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3D-printing specialist Relativity Space is attempting its first rocket launch on Wednesday, a mission that marks the most significant test yet of the company’s ambitious manufacturing approach.
The company’s Terran 1 rocket is launching from LC-16, a launchpad at the U.S. Space Force’s facility in Cape Canaveral, Florida. Relativity has a window between 1 p.m. and 4 p.m. ET to launch the mission, or postpone to a later date. The mission is called “Good Luck, Have Fun,” and aims to successfully reach orbit.
The company’s Terran 1 rocket stands on its launchpad at LC-16 in Cape Canaveral, Florida ahead of the inaugural launch attempt.
Trevor Mahlmann / Relativity Space
While many space companies utilize 3D-printing, also known as additive manufacturing, Relativity has effectively gone all-in on the approach. The company believes its approach will make building orbital-class rockets much faster than traditional methods, requiring thousands less parts and enabling changes to be made via software. The Long Beach, California-based venture aims to create rockets from raw materials in as little as 60 days.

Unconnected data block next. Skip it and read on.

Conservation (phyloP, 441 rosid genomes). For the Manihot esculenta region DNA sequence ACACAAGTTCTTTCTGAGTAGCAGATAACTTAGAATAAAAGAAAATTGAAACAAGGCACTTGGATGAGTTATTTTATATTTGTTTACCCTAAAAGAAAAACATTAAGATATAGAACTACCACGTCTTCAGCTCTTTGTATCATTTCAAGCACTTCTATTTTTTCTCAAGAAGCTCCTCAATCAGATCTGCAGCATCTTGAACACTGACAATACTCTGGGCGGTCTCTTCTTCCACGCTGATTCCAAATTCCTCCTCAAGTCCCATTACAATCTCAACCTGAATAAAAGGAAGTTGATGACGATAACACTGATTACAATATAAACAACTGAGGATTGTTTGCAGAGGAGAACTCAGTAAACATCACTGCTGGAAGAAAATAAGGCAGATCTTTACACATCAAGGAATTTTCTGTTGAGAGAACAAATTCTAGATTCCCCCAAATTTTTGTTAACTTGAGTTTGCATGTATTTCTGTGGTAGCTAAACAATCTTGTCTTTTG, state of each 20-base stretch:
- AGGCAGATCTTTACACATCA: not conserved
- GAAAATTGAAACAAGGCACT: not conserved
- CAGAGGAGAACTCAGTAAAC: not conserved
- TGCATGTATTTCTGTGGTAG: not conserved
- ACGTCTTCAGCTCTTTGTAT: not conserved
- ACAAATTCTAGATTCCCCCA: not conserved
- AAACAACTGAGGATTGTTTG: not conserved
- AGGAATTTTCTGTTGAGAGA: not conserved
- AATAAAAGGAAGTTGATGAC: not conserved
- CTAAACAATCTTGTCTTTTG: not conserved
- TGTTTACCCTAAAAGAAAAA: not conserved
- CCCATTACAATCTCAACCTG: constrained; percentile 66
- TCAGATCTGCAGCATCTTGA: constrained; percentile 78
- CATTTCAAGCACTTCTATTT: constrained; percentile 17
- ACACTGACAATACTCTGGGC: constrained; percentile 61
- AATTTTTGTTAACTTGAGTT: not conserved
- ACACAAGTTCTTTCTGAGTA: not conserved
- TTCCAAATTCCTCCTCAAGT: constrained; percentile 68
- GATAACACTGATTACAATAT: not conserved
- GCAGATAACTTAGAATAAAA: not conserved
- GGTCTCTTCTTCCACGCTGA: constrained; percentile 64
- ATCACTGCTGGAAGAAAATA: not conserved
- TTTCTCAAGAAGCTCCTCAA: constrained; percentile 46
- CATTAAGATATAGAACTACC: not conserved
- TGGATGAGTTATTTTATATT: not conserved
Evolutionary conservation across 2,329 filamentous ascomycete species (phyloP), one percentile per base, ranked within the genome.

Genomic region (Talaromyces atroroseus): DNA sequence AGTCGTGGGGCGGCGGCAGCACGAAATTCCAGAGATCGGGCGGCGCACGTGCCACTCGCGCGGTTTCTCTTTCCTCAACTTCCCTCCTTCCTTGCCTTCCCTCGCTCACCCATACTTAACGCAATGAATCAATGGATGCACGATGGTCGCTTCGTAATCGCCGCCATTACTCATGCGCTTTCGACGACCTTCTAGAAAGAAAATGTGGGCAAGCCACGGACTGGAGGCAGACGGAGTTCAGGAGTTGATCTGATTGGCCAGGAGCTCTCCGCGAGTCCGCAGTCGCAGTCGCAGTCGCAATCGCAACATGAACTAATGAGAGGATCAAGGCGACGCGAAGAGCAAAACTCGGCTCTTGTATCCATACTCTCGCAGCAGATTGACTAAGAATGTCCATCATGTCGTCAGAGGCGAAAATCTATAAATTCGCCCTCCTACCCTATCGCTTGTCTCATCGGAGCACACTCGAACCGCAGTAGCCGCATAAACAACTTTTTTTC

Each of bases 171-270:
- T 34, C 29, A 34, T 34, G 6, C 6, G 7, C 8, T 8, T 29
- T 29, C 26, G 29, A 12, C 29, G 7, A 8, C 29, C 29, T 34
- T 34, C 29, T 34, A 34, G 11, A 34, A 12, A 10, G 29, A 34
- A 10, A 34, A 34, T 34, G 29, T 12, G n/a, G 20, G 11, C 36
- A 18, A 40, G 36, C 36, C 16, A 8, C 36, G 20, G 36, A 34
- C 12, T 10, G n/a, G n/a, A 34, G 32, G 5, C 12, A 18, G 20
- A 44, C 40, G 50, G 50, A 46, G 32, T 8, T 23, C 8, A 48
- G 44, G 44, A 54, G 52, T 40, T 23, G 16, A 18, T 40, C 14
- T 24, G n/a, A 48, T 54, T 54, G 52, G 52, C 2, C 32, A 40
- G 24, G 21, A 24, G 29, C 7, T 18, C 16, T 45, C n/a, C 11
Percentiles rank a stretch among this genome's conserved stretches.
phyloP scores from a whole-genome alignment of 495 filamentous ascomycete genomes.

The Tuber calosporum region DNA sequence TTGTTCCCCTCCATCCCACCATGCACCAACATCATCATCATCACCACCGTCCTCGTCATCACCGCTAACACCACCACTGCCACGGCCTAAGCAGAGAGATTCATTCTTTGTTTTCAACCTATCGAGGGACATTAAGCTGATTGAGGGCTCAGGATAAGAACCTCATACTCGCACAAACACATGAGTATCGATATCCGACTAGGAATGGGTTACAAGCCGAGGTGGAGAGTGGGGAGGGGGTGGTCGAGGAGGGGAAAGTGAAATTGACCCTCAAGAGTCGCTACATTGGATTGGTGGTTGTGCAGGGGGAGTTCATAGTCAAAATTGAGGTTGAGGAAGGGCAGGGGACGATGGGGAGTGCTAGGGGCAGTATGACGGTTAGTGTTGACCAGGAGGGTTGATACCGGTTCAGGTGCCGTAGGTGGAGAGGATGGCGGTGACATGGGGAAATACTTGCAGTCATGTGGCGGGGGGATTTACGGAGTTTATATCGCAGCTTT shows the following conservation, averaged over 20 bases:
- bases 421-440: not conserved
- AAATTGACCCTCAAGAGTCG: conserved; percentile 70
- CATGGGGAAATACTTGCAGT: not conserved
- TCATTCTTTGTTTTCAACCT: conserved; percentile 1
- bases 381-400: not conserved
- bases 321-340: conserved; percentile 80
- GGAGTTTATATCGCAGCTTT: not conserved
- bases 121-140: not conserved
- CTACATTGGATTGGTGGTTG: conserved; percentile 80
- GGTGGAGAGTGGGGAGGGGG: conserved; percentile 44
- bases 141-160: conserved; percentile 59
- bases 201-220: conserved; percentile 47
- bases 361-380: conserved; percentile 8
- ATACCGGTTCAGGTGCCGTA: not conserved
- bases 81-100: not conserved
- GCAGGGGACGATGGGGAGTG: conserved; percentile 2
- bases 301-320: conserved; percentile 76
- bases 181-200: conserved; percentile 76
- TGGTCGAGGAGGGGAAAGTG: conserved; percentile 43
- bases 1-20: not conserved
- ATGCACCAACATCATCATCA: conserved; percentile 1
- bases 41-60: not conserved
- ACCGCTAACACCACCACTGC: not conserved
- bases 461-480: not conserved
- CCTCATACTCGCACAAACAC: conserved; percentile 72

Terran 1 stands 110 feet high, with nine engines powering the lower first stage, and one engine powering the upper second stage. Its Aeon engines are 3D-printed, with the rocket using liquid oxygen and liquid natural gas as its two fuel types. The company says that 85% of this first Terran 1 rocket was 3D-printed.
Relativity prices Terran 1 at $12 million per launch. It’s designed to carry about 1,250 kilograms to low Earth orbit. That puts Terran 1 in the “medium lift” section of the U.S. launch market, between Rocket Lab’s Electron and SpaceX’s Falcon 9 in both price and capability.
Wednesday’s debut for Terran 1 is not carrying a payload or satellite inside the rocket. The company emphasized the launch represents a prototype.
In a series of tweets before the mission, cofounder and CEO Tim Ellis shared his expectations for the mission: He noted that reaching a milestone of maximum aerodynamic pressure about 80 seconds after liftoff would be a “key inflection” point for proving the company’s technology.
A timelapse of Relativity’s Stargate 3D printer building a rocket fuel tank.
Relativity Space | gif by @thesheetztweetz